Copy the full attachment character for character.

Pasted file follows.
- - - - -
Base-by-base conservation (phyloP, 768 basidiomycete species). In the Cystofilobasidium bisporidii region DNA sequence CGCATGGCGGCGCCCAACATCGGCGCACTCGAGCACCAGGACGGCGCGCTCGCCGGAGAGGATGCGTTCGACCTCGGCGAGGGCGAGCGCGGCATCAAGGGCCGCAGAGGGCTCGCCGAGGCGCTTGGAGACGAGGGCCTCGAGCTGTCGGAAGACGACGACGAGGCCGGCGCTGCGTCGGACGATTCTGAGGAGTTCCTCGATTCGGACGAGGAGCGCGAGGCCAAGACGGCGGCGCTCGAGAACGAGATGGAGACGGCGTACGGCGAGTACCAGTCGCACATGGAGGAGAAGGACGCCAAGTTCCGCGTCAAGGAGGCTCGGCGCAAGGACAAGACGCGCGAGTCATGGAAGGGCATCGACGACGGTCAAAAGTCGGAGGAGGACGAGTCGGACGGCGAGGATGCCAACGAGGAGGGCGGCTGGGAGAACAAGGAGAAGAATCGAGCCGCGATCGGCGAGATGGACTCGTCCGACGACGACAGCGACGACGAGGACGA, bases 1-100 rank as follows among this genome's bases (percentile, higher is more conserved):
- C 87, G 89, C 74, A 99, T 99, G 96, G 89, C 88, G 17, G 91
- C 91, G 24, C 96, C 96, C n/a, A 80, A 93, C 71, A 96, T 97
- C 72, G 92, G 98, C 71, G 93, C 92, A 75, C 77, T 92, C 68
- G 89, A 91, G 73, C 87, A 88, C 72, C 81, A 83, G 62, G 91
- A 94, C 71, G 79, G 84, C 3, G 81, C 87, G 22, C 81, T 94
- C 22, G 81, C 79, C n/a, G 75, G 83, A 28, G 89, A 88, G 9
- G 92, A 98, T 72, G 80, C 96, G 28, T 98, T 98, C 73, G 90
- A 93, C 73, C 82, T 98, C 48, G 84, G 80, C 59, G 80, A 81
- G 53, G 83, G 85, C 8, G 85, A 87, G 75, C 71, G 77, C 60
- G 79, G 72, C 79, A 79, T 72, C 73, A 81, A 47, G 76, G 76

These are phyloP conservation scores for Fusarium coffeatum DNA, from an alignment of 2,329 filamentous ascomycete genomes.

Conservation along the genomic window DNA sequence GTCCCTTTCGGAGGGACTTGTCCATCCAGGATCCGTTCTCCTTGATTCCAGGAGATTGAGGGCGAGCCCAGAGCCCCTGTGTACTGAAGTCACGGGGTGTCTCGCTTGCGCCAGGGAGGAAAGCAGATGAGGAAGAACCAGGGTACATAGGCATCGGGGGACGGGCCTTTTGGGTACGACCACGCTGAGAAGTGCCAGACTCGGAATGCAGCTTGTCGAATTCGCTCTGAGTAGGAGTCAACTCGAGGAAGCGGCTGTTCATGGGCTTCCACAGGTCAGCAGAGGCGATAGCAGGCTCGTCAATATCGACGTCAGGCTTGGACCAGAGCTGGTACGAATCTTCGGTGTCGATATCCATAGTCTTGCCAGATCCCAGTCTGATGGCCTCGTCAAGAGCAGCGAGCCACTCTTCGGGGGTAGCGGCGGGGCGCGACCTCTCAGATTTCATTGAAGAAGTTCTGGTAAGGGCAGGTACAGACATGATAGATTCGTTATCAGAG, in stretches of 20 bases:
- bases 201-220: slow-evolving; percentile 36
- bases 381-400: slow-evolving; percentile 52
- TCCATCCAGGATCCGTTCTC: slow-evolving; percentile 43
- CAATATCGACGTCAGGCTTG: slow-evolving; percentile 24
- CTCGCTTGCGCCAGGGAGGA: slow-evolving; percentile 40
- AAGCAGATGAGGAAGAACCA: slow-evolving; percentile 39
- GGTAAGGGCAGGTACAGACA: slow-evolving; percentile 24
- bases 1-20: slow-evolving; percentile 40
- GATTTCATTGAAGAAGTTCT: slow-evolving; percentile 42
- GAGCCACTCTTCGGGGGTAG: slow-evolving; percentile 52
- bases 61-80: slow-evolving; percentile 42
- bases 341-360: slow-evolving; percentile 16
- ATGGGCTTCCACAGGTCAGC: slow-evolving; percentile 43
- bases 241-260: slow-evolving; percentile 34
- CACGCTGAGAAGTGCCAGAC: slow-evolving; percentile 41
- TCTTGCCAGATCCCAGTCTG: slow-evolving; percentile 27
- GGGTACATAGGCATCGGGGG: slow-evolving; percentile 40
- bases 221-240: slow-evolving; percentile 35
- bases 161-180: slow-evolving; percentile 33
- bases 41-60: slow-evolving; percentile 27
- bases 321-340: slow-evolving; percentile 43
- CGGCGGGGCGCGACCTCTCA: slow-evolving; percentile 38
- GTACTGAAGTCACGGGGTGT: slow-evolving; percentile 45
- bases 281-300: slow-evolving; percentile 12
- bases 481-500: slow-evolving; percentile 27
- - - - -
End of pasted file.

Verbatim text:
Base-by-base conservation (phyloP, 768 basidiomycete species). In the Cystofilobasidium bisporidii region DNA sequence CGCATGGCGGCGCCCAACATCGGCGCACTCGAGCACCAGGACGGCGCGCTCGCCGGAGAGGATGCGTTCGACCTCGGCGAGGGCGAGCGCGGCATCAAGGGCCGCAGAGGGCTCGCCGAGGCGCTTGGAGACGAGGGCCTCGAGCTGTCGGAAGACGACGACGAGGCCGGCGCTGCGTCGGACGATTCTGAGGAGTTCCTCGATTCGGACGAGGAGCGCGAGGCCAAGACGGCGGCGCTCGAGAACGAGATGGAGACGGCGTACGGCGAGTACCAGTCGCACATGGAGGAGAAGGACGCCAAGTTCCGCGTCAAGGAGGCTCGGCGCAAGGACAAGACGCGCGAGTCATGGAAGGGCATCGACGACGGTCAAAAGTCGGAGGAGGACGAGTCGGACGGCGAGGATGCCAACGAGGAGGGCGGCTGGGAGAACAAGGAGAAGAATCGAGCCGCGATCGGCGAGATGGACTCGTCCGACGACGACAGCGACGACGAGGACGA, bases 1-100 rank as follows among this genome's bases (percentile, higher is more conserved):
- C 87, G 89, C 74, A 99, T 99, G 96, G 89, C 88, G 17, G 91
- C 91, G 24, C 96, C 96, C n/a, A 80, A 93, C 71, A 96, T 97
- C 72, G 92, G 98, C 71, G 93, C 92, A 75, C 77, T 92, C 68
- G 89, A 91, G 73, C 87, A 88, C 72, C 81, A 83, G 62, G 91
- A 94, C 71, G 79, G 84, C 3, G 81, C 87, G 22, C 81, T 94
- C 22, G 81, C 79, C n/a, G 75, G 83, A 28, G 89, A 88, G 9
- G 92, A 98, T 72, G 80, C 96, G 28, T 98, T 98, C 73, G 90
- A 93, C 73, C 82, T 98, C 48, G 84, G 80, C 59, G 80, A 81
- G 53, G 83, G 85, C 8, G 85, A 87, G 75, C 71, G 77, C 60
- G 79, G 72, C 79, A 79, T 72, C 73, A 81, A 47, G 76, G 76

These are phyloP conservation scores for Fusarium coffeatum DNA, from an alignment of 2,329 filamentous ascomycete genomes.

Conservation along the genomic window DNA sequence GTCCCTTTCGGAGGGACTTGTCCATCCAGGATCCGTTCTCCTTGATTCCAGGAGATTGAGGGCGAGCCCAGAGCCCCTGTGTACTGAAGTCACGGGGTGTCTCGCTTGCGCCAGGGAGGAAAGCAGATGAGGAAGAACCAGGGTACATAGGCATCGGGGGACGGGCCTTTTGGGTACGACCACGCTGAGAAGTGCCAGACTCGGAATGCAGCTTGTCGAATTCGCTCTGAGTAGGAGTCAACTCGAGGAAGCGGCTGTTCATGGGCTTCCACAGGTCAGCAGAGGCGATAGCAGGCTCGTCAATATCGACGTCAGGCTTGGACCAGAGCTGGTACGAATCTTCGGTGTCGATATCCATAGTCTTGCCAGATCCCAGTCTGATGGCCTCGTCAAGAGCAGCGAGCCACTCTTCGGGGGTAGCGGCGGGGCGCGACCTCTCAGATTTCATTGAAGAAGTTCTGGTAAGGGCAGGTACAGACATGATAGATTCGTTATCAGAG, in stretches of 20 bases:
- bases 201-220: slow-evolving; percentile 36
- bases 381-400: slow-evolving; percentile 52
- TCCATCCAGGATCCGTTCTC: slow-evolving; percentile 43
- CAATATCGACGTCAGGCTTG: slow-evolving; percentile 24
- CTCGCTTGCGCCAGGGAGGA: slow-evolving; percentile 40
- AAGCAGATGAGGAAGAACCA: slow-evolving; percentile 39
- GGTAAGGGCAGGTACAGACA: slow-evolving; percentile 24
- bases 1-20: slow-evolving; percentile 40
- GATTTCATTGAAGAAGTTCT: slow-evolving; percentile 42
- GAGCCACTCTTCGGGGGTAG: slow-evolving; percentile 52
- bases 61-80: slow-evolving; percentile 42
- bases 341-360: slow-evolving; percentile 16
- ATGGGCTTCCACAGGTCAGC: slow-evolving; percentile 43
- bases 241-260: slow-evolving; percentile 34
- CACGCTGAGAAGTGCCAGAC: slow-evolving; percentile 41
- TCTTGCCAGATCCCAGTCTG: slow-evolving; percentile 27
- GGGTACATAGGCATCGGGGG: slow-evolving; percentile 40
- bases 221-240: slow-evolving; percentile 35
- bases 161-180: slow-evolving; percentile 33
- bases 41-60: slow-evolving; percentile 27
- bases 321-340: slow-evolving; percentile 43
- CGGCGGGGCGCGACCTCTCA: slow-evolving; percentile 38
- GTACTGAAGTCACGGGGTGT: slow-evolving; percentile 45
- bases 281-300: slow-evolving; percentile 12
- bases 481-500: slow-evolving; percentile 27